The other change for the worse is in the vocals. Don't get me wrong. Gerakitis is still giving us those eclectic and eccentric performances that sometimes overpower and sometimes fade into the music. But I miss Sofia Rapti. Those few tracks that she sang on the debut, where her lines and Gerakitis's lines twisted around each other, were brilliant. We get a female vocalist on a version of Nature Boy on the last track, but it's just not the same.

Ok, I've mentioned a few negative things (at least relative to their first album) so let me mention one very positive and welcome element on this album. Amalia Kountouri plays one mean flute! On the tracks where she is featured, her understated talent definitely makes itself felt.

One more difference from the debut is that the band has a few instrumental tracks on the album. That isn't really either a positive or a negative, but sure is a difference.

Anyhow, this gets three stars. It's good, but the things that made WOTW compelling for me have largely evaporated.

Review by Mellotron Storm
4 stars This took a long time to grow on me as I was expecting (hoping) it to sound like the debut from 8 years earlier. It doesn't. They have put out two albums in between these two but they are very hard to find, so I haven't heard them. The biggest difference from this and the debut is that the Hammond organ has been reduced greatly. It was that sound that really made the debut special and had me comparing it to "Volume 7" from VIOLETA DE OUTONO. Not this one. One of the resons for the lack of organ might be the fact that the original keyboard player is no longer with the band, and so we have a guest playing piano and organ on this one.

"Nature Boy" opens with guitar, organ and light drums.This goes on until the vocals and piano take over 1 1/2 minutes in.The contrast continues. The vocals really remind me of Vincent Cavanagh from ANATHEMA. Flute before 4 minutes. "Serpent's Kiss" is an instrumental and I like the melancholic guitar intro. Bass and light drums join in around 2 minutes then the tempo starts to pick up. Organ 3 1/2 minutes in. Great track ! "The Night Twined the Hours" opens with gentle guitar as reserved vocals and piano join in. Organ and more passionate vocals follow. A relaxing soundscape follows then flute joins in.Themes are repeated. "Fairer-Than-A-Fairy" has a beautiful intro and the organ 1 1/2 minutes in is wondrous. Flute 2 minutes in with some prominant bass.

"Flying With Witches" has a heavier sound to it with drums and guitar leading the way. Flute 1 1/2 minutes in as it becomes more laid back. Violin before 4 minutes. "Inward Reflections" opens with acoustic guitar and what sounds like harpsichord. Organ then vocals follow. It's building 2 1/2 minutes in then it calms right down with some deep bass lines as drums and piano join in. The guitar sounds awesome after 3 1/2 minutes then violin comes in followed by vocals after 5 minutes. It's pretty intense 6 minutes in then it calms down one last time to end it. "Sliding Down At The Shades Of Mind" opens aggressively before it settles into a dark mood with bass. It kicks back in then vocals arrive before 2 minutes as it settles again. The vocals become passionate. This is such an emotional section and it returns again after 5 minutes thankfully. Gorgeous. "Nature Boy (Female Vocals)" ends the album with a guest female vocalsist (surprise !). The best part is the guitar solo after 2 minutes that goes on and on.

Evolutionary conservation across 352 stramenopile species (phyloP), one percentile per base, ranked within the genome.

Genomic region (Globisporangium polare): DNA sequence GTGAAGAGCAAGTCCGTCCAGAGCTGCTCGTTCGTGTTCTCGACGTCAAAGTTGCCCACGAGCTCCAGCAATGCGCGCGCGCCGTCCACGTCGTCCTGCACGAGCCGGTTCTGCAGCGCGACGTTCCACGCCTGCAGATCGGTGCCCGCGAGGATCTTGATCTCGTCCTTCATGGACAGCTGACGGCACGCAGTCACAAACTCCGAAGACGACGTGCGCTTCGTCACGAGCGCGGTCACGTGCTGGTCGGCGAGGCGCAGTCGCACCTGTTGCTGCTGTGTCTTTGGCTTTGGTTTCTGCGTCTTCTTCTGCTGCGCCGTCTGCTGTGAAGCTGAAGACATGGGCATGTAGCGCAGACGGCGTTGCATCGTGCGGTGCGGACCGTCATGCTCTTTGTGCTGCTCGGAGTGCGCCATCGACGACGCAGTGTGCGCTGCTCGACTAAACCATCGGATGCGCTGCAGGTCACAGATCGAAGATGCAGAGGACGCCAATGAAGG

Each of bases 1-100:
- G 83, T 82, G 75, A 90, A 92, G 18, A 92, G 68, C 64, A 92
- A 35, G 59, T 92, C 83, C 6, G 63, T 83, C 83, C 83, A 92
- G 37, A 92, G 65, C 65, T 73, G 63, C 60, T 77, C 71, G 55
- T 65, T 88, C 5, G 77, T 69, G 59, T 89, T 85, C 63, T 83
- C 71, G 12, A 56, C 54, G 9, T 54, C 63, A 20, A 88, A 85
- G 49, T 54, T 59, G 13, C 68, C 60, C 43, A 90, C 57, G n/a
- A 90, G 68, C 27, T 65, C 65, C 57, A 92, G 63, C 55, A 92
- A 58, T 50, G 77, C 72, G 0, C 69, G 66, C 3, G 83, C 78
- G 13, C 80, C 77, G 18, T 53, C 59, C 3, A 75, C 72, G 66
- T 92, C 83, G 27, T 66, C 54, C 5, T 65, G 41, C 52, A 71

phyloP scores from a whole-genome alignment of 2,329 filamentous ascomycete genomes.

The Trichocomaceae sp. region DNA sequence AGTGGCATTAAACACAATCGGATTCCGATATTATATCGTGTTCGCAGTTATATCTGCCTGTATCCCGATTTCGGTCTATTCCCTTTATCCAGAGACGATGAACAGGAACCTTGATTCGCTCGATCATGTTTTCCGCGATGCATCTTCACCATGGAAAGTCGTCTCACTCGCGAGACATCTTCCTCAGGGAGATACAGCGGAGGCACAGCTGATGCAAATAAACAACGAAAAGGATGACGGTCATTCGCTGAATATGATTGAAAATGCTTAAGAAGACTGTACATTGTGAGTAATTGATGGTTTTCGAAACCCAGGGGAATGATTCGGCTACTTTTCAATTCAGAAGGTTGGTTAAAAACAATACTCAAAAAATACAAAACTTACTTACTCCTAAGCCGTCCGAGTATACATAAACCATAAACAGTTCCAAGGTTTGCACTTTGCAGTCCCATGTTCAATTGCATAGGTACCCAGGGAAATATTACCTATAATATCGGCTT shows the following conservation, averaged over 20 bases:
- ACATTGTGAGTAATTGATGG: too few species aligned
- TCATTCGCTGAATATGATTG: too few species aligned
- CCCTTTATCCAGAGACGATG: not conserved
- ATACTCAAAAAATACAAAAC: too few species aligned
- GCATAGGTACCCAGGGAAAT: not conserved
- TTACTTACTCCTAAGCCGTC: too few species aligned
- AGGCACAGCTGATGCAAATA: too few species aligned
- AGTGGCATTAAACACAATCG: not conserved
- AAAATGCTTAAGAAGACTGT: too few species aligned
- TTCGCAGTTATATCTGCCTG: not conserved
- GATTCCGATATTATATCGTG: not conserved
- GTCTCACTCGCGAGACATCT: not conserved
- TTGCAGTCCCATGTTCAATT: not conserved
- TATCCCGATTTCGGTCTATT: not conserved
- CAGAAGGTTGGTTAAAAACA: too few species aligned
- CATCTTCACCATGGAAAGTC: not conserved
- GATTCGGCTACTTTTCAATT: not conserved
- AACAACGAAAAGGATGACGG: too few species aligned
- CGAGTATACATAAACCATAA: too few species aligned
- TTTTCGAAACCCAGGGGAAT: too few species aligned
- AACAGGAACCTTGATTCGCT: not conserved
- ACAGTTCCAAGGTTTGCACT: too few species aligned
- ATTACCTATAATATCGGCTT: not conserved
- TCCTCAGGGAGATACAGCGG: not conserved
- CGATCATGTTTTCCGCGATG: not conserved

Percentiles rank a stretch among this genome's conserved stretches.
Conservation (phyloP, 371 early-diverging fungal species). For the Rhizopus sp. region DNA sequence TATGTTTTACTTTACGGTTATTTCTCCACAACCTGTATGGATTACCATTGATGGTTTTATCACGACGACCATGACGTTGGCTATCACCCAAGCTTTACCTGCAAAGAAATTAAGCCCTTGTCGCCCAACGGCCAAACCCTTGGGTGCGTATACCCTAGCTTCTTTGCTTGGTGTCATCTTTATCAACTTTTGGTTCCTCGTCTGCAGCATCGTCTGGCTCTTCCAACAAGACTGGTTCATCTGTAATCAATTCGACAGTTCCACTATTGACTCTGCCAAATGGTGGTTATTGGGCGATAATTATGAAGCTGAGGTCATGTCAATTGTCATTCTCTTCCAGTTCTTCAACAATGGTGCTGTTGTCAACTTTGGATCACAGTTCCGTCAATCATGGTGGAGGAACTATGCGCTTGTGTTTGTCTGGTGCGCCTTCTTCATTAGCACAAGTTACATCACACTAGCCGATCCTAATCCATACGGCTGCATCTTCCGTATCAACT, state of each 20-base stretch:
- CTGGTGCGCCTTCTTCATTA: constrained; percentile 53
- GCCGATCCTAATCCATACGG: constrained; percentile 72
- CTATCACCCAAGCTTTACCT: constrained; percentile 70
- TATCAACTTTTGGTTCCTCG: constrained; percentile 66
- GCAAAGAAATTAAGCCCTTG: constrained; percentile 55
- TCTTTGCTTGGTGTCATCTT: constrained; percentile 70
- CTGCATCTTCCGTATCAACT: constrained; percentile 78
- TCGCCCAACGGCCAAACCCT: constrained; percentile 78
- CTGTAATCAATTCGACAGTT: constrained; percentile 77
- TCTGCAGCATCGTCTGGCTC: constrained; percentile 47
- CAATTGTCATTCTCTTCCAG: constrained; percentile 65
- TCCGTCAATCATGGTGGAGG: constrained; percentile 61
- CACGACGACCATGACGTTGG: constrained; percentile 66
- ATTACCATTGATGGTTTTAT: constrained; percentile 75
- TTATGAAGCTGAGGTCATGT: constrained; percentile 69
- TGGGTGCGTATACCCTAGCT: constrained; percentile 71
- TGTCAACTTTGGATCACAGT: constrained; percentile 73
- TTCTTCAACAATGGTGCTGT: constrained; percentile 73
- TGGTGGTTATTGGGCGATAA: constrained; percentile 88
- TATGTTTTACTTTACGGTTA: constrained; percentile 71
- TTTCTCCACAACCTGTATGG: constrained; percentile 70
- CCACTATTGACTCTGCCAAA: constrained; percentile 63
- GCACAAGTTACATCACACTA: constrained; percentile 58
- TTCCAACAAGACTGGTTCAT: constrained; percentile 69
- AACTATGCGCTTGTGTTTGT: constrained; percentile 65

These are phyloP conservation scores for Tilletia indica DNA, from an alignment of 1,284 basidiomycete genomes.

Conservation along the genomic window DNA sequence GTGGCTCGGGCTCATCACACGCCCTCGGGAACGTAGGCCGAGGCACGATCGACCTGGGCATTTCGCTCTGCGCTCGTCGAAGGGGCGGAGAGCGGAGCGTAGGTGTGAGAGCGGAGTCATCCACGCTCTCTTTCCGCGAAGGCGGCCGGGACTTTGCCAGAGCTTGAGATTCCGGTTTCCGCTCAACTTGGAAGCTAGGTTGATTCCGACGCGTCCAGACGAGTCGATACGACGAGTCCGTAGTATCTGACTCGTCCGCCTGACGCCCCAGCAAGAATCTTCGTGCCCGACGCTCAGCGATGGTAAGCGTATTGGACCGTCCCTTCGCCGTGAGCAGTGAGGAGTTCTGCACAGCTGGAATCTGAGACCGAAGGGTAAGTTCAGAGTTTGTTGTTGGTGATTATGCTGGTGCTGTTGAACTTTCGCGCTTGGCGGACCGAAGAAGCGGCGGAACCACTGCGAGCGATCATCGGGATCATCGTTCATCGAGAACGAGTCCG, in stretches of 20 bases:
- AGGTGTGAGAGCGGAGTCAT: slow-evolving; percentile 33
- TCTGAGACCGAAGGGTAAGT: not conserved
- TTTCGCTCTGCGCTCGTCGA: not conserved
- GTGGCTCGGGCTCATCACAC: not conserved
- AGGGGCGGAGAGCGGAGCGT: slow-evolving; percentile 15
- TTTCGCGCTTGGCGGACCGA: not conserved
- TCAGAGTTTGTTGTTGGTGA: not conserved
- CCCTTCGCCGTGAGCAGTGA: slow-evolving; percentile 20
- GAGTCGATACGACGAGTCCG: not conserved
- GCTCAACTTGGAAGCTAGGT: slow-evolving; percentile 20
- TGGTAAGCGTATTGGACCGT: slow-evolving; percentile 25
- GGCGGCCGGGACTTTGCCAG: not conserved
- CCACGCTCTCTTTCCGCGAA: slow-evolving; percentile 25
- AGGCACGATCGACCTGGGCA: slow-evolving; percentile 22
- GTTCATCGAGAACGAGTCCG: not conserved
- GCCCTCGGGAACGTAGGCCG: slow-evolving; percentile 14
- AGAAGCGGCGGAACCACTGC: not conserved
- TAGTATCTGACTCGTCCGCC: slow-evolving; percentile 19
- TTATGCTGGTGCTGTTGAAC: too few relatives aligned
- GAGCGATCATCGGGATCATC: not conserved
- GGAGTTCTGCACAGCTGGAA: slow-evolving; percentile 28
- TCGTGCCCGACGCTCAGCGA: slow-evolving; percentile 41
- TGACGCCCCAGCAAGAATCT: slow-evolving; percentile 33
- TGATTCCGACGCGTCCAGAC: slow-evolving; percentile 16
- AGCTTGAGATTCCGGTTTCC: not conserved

Very cool looking band by the way (picture in liner notes). So yeah this is different than the debut, but for me it's almost as good now that it's clicked with me. If you can find anything by this excellent Greek band i'd highly recommend you to snap it up. By the way, this album is dedicated to Nikos Chalikias who was the flute player in the band for their first three albums. He sadly passed away in 2005.

Review by Tarcisio Moura
3 stars Interesting psychedelic/space rock band from Greece. I happen to find this CD by pure chance and I had it for a long time before I discovered this band was in this site. The music is dreamy, with very good guitar solos, a nice rhythm section and some special guests: there are great flute, organ and violin passages. On the other side I didnīt like the vocals. Angelos Gerakitis has a good voice, but something is missing in that department. The last track has a woman singing lead and it clearly shows a better perfomance.

The band has a sound that clearly shows a influence by those bands from the late 60īs and early 70īs, but it of course much better recorded and produced. Nothing too exciting or new, they could have been a little bolder and more adventurous, but still itīs all very well done. There are no real ījamsī, just some alongated solos and they are all quite tasteful. The CD is a bit short for my taste (a little over 40 minutes). If you like this kind of music you should check it out.

Rating: somewhere between 3 and 3,5 stars. Good, but not essential.